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7 ways to Whip Snipe

Why waste wood when you can nip the dips on the ends of your power-planed boards? Here's how.

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A little lift sends snipe packing

On a benchtop planer, raise the table-leveling bolts until the ends of the infeed and outfeed tables are about the thickness of a penny higher than the planer bed.

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Cast-iron tables

The cast-iron tables on some stationary planers tilt by turning the adjustment setscrews. On planers without setscrews, insert metal shim stock to lift the tables.

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Lift the free end

If raising the tables doesn't completely eliminate snipe, gently lift the free end of a workpiece slightly on the infeed side and again on the outfeed.

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"Train" workpieces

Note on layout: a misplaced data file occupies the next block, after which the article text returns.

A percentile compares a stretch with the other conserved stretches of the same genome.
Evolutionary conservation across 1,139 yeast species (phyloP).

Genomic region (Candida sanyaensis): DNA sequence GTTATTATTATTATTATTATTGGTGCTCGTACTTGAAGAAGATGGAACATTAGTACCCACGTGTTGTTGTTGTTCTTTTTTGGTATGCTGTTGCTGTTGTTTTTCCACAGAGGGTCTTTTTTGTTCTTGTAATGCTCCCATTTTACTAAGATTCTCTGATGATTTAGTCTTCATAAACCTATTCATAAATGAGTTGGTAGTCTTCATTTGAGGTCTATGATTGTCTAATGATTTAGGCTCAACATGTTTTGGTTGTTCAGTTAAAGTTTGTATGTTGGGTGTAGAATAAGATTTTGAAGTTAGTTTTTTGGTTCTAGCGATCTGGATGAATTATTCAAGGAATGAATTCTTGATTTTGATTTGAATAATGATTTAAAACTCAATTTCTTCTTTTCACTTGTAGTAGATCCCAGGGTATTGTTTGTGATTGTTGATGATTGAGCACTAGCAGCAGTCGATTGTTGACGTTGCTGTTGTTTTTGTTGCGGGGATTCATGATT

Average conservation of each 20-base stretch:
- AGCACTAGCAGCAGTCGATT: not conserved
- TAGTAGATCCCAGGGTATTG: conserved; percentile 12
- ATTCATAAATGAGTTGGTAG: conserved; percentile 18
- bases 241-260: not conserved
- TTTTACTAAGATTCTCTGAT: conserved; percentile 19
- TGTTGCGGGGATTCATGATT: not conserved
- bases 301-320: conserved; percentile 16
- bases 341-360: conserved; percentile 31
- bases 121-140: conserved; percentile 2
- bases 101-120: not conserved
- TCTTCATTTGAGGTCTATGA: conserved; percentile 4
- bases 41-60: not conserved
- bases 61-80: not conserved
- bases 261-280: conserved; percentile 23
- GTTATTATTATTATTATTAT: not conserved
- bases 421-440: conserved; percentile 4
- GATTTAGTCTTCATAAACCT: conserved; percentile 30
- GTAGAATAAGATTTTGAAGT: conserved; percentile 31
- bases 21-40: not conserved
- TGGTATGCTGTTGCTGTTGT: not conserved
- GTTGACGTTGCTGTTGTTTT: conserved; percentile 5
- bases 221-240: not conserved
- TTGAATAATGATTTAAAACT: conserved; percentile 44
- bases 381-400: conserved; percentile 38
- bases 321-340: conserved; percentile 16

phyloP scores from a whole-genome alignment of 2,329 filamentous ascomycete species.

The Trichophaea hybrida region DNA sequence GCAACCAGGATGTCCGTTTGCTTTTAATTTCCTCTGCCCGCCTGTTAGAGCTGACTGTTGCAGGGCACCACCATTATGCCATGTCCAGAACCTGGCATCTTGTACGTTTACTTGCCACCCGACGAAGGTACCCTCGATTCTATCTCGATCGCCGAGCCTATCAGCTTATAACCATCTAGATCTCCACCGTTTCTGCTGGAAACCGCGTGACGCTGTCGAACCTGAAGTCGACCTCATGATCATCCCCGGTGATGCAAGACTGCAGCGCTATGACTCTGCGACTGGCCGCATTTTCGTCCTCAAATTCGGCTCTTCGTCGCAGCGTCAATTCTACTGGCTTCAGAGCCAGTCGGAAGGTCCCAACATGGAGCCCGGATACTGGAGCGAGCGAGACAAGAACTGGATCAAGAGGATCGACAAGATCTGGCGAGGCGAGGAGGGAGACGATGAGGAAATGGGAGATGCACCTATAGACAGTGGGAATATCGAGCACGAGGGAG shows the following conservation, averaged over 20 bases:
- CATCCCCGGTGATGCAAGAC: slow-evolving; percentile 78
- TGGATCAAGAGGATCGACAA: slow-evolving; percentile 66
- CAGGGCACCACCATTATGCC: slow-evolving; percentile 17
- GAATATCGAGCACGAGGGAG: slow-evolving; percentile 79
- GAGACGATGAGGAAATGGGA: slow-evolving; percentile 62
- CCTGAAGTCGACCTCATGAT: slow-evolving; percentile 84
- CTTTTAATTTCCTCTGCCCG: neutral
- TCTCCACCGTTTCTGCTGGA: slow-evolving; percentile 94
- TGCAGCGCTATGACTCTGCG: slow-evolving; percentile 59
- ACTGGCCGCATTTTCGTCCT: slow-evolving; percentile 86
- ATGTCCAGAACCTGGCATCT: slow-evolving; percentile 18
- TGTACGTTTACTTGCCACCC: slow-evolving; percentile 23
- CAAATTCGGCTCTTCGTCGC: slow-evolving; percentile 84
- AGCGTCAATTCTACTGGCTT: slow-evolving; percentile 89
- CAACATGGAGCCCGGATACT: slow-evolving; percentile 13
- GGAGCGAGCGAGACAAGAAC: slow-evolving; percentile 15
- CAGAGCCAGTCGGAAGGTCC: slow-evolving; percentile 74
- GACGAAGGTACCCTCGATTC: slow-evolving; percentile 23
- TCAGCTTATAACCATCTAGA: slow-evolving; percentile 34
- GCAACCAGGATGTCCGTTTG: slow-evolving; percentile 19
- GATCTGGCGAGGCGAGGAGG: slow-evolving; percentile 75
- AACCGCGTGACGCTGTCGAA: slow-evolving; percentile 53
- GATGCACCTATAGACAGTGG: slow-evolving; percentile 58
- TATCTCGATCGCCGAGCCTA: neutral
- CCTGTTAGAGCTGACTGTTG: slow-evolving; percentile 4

If you cannot completely rid your planer of snipe, butt workpieces of equal thickness end-to-end so your machine thinks it's one long workpiece. Use scrap in front of the first and following the last workpiece.

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Roll away the snipe

Stationary planers have table rollers whose main function is to reduce workpiece drag on the table. Raising these rollers on some models about .002" above the table helps prevent snipe. If this increases snipe on your planer, drop the rollers level with the table surface.

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Give thin workpieces a ride

Workpieces thinner than 3/8" can flex and elevate into the cutterhead, creating snipe. To avoid this, adhere your workpiece to a carrier board, such as MDF, for added stability.

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Finish with a light touch

The deeper the cut, the greater the chances for snipe. So as you zero in on the final thickness, remove only 1/64" or so in your last pass or two on each face.

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